.NET Tip: Take Advantage of Interfaces

Take advantage of interfaces to make your code cleaner and more reusable. A simple example of where interfaces can be applied is in populating UI controls. How many ListBox controls do you have to populate in your web application? One solution is to write the code to populate each ListBox individually in the Page_Load method. Another method could be to create a helper method that takes an array of data items and a ListBox as parameters, populating the ListBox from the array of data. Here is an example of such a method.

private void LoadListBox(object[] data, ListBox ListBoxControl)
{
   for (int i = 0; i < data.Length; i++)
      ListBoxControl.Items.Add(data[i].ToString());
}

With the LoadListBox method in place, the code to populate the ListBox in the Page_Load method is simplified.

string[] TestItems = { "Sunday", "Monday", "Tuesday", "Wednesday",
                       "Thursday", "Friday", "Saturday" };
LoadListBox(TestItems, ListBox1); 

Although this is better than doing all the work in the Page_Load method, you can do much better. This works fine for a ListBox, but what about other list type controls? If you apply interfaces, you can enhance the helper method to support a variety of data sources and list type controls. Instead of the helper method taking an array of data items and a ListBox control, it now takes an ICollection and a ListControl.

private void LoadListControlFromCollection(ICollection data,
   ListControl ListControlControl)
{
   foreach (object item in data)
      ListControlControl.Items.Add(item.ToString());
}

Usage of the new LoadListControlFromCollection method to load a ListBox with data items remains the same.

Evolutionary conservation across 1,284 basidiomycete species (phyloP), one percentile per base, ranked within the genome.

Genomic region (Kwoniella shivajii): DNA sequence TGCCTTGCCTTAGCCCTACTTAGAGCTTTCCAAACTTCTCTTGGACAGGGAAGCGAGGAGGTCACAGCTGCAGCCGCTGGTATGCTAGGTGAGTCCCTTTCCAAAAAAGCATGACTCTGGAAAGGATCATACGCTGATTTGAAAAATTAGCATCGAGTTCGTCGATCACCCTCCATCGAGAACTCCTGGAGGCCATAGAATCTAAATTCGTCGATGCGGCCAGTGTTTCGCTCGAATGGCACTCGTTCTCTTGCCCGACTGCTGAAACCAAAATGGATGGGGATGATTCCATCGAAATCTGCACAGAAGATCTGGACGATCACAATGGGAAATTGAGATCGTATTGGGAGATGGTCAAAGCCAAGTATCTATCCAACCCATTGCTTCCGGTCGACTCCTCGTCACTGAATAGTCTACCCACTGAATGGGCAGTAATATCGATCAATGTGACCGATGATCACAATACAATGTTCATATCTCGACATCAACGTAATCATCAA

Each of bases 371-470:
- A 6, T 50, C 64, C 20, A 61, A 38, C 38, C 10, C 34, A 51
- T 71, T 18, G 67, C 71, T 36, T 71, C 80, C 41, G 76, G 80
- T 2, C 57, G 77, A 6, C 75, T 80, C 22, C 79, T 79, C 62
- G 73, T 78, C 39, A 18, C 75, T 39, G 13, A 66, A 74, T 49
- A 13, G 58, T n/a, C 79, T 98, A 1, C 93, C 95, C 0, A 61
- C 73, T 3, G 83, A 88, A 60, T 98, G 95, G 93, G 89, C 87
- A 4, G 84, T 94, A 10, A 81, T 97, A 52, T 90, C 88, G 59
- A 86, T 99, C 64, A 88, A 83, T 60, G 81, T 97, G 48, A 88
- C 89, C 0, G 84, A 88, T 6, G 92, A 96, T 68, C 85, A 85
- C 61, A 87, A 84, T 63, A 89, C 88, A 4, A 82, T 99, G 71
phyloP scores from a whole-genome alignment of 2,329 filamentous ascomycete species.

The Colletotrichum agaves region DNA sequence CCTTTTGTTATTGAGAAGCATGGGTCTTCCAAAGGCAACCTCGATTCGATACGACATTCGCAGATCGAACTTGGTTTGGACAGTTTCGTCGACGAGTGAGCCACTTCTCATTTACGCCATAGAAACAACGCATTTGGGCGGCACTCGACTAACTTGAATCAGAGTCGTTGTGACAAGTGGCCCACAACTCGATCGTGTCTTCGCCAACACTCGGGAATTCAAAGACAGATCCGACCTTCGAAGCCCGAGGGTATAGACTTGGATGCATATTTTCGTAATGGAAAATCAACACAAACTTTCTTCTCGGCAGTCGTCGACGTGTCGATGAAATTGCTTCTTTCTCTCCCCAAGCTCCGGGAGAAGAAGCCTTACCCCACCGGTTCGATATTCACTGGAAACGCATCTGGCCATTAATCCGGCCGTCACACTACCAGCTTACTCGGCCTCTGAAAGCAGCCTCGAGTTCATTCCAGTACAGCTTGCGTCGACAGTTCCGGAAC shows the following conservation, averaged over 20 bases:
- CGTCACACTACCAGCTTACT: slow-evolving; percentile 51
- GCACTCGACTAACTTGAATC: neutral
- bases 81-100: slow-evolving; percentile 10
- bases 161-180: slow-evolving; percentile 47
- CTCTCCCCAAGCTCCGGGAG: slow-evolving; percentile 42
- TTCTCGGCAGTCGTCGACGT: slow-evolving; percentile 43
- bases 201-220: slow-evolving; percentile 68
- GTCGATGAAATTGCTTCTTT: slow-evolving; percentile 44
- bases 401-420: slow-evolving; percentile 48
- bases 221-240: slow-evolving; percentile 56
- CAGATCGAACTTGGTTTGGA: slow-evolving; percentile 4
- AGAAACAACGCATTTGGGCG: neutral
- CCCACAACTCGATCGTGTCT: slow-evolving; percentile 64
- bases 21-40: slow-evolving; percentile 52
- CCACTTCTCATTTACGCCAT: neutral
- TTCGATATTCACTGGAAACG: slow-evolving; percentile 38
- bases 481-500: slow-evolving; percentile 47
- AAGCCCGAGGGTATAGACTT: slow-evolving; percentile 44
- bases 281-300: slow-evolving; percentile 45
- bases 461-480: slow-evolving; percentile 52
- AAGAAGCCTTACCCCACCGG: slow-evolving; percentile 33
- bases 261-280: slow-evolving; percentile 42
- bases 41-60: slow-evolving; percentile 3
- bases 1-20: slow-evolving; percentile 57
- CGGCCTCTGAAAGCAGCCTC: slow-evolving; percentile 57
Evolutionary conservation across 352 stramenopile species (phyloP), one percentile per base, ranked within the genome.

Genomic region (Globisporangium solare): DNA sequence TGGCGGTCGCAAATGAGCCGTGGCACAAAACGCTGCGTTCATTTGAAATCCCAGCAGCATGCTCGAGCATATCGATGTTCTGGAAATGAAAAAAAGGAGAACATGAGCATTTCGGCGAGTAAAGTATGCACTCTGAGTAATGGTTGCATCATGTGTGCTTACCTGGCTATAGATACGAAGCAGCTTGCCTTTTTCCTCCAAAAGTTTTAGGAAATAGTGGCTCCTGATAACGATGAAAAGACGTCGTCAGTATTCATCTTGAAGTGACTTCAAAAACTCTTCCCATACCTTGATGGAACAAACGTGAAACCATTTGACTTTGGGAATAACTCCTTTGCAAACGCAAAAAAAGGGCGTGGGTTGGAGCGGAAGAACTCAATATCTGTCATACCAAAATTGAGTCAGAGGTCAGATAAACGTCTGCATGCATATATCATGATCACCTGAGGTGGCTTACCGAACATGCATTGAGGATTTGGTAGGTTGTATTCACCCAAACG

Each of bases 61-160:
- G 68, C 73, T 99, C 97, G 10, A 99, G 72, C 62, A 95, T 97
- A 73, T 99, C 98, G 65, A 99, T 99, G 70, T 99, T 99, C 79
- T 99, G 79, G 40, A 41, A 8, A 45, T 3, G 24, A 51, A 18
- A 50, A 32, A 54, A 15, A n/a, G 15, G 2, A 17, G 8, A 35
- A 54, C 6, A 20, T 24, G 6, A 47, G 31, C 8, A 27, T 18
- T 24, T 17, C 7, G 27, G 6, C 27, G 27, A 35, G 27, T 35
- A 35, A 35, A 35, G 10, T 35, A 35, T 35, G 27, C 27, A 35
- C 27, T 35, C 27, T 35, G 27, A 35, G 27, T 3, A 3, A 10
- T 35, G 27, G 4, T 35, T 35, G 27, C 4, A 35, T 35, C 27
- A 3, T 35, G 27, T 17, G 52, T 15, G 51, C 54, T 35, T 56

string[] TestItems = { "Sunday", "Monday", "Tuesday", "Wednesday",
                       "Thursday", "Friday", "Saturday" };
LoadListControlFromCollection(TestItems, ListBox1);

The advantage of the new method, however, is that you also can apply it to other list type controls. The flexibility is evident when you use the same method to populate a CheckListBox, DropDownList, RadioButtonList, or BulletList.

LoadListControlFromCollection(TestItems, CheckBoxList1);
LoadListControlFromCollection(TestItems, DropDownList1);
LoadListControlFromCollection(TestItems, RadioButtonList1);
LoadListControlFromCollection(TestItems, BulletedList1);

Applying the use of interfaces can make your applications simpler and more flexible. If you take a look through your code, I bet you can find several places where your application would benefit from using interfaces. Start thinking about interfaces today; the person who comes behind you and has to maintain your code will thank you.

About the Author

Jay Miller is a Software Engineer with Electronic Tracking Systems, a company dedicated to robbery prevention, apprehension, and recovery based in Carrollton, Texas. Jay has been working with .NET since the first beta's release and is co-author of Learn Microsoft Visual Basic.Net In a Weekend. Jay can be reached via email at jmiller@sm-ets.com.



Comments

  • Interface

    Posted by abc on 07/11/2012 08:25am

    Interface like a class because it support methods,events,properties. but unlike class because it cannot support implemetation..main thing is multiple interfaces are implement at the same time..It display the details based on the user needs other data's are hided..so it can be reduce the complexity of the application..

    Reply
  • what kind of interface?

    Posted by dotnetprof on 07/21/2007 03:11am

    I'm not able to gather what kind of interface you tryin' to explain here. You didn't declare any interface here and not implemented it. Are really talkin' bout C# interfaces or some other conceptual thing?

    • Using built in interfaces, not creating your own

      Posted by jaydmiller on 07/23/2007 07:16am

      I am explaining the use of interfaces in parameters. Instead of declaring the first parameter to the function as an array of objects, it is declared as an ICollection. In the second parameter I show the benefit of using an abstract base class for the parameter type. Using a base class as a parameter type provides the same type of advantages as using an interface in the first parameter.

      Reply
    Reply
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